Toad stone, or witches’ stone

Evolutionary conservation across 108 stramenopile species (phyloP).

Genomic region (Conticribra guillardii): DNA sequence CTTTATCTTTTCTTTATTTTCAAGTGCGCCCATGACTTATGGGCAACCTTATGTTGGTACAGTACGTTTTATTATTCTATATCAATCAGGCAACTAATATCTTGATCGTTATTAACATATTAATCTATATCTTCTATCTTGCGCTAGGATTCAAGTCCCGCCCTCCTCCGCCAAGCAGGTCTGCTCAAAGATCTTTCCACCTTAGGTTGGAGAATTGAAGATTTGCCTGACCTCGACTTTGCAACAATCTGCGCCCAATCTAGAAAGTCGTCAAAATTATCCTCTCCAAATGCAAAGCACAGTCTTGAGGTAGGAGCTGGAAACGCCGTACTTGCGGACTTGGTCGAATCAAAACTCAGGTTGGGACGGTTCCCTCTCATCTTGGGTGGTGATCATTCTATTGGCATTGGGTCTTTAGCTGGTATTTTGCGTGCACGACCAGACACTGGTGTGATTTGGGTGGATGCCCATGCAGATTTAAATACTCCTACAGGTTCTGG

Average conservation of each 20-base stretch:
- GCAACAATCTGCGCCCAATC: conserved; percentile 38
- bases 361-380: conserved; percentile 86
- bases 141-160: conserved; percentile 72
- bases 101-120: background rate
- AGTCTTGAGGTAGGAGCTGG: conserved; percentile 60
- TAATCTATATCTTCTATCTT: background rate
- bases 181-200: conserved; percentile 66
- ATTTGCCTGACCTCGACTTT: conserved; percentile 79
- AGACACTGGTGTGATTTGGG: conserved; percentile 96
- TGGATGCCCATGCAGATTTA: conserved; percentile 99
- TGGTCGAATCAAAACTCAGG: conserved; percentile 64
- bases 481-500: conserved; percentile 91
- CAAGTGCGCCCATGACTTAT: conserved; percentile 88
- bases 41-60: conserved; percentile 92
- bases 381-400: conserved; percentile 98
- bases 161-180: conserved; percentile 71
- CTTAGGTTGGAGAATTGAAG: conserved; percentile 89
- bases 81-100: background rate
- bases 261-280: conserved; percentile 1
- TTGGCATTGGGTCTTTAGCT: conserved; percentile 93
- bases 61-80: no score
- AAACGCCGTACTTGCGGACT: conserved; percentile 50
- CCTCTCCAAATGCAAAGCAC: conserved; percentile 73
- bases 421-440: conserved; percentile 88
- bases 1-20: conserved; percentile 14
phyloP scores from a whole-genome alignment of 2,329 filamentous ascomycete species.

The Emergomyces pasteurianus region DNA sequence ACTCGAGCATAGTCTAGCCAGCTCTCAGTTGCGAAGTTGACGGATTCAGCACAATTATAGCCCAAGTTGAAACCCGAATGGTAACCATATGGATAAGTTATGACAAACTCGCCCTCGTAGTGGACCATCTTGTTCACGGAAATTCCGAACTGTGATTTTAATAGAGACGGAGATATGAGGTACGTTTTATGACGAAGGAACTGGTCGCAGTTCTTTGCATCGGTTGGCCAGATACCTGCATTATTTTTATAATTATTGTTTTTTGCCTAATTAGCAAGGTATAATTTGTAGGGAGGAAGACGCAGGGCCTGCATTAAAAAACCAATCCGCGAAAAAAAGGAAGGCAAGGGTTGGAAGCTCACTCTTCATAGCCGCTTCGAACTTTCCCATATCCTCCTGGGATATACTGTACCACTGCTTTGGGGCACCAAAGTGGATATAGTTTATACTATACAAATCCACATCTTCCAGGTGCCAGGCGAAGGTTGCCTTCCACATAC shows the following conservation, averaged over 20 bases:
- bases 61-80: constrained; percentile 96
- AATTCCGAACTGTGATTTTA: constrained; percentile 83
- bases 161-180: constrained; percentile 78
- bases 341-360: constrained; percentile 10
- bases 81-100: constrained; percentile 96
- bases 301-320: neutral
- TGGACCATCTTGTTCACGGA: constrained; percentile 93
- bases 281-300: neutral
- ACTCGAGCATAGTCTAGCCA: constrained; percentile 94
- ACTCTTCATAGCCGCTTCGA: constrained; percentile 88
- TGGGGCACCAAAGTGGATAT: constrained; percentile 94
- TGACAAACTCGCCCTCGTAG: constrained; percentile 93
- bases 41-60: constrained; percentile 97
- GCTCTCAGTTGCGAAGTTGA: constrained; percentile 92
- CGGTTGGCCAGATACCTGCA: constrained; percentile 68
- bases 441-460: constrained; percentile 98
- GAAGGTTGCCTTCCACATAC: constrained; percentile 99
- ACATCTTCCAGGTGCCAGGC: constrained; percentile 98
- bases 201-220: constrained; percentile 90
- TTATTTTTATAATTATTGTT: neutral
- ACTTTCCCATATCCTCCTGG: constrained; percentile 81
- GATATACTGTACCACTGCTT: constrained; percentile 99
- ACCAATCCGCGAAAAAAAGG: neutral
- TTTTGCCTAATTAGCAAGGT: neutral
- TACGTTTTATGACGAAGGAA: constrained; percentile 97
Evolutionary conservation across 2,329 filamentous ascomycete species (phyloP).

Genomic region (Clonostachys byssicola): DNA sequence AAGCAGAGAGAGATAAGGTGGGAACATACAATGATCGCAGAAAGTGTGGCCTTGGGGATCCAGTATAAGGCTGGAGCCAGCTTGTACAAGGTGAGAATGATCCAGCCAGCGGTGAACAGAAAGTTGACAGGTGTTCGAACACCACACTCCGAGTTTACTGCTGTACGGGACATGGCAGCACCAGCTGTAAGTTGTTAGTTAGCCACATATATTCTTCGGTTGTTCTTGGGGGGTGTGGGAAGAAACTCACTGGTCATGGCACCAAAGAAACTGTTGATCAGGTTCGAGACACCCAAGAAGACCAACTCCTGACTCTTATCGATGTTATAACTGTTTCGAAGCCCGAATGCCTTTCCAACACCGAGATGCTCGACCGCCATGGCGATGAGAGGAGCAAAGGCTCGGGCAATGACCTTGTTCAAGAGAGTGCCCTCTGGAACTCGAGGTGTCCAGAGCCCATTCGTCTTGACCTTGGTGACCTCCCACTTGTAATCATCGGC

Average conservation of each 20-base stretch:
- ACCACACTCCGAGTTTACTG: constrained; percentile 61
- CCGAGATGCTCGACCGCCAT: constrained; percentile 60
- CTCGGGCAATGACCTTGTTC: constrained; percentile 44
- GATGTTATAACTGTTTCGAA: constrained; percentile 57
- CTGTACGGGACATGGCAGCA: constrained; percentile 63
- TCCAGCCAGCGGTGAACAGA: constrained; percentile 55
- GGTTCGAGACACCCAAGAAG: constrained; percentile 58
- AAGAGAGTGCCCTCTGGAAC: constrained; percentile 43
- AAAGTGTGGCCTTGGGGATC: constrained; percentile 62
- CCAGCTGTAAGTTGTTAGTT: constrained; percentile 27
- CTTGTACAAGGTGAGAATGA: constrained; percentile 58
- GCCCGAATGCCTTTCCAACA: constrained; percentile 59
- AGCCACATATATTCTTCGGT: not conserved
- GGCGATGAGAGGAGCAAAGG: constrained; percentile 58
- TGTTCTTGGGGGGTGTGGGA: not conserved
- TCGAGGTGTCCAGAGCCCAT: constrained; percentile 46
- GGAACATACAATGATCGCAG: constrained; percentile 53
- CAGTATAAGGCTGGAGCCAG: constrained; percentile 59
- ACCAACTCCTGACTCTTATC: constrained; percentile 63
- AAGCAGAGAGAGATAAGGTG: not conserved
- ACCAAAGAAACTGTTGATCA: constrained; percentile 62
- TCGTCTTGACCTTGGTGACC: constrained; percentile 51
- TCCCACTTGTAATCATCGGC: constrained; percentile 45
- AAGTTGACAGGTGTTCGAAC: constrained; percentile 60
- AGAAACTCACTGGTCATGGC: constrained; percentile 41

Ancient customs and superstitions linked to witchcraft were of great interest to the likes of Thomas Pennant and others who followed in his footsteps. This witches’ charm from Mearns in Angus, north eastern Scotland, belonged to a well-known dynasty of practitioners of magical rituals and spells. Worn as a protective amulet against poison, it would purportedly grow in strength as it was passed down the generations and captures the extent to which such practices still permeated 18th-century Scotland. Like the targe illustrated elsewhere it was presented to The Hunterian in 1813.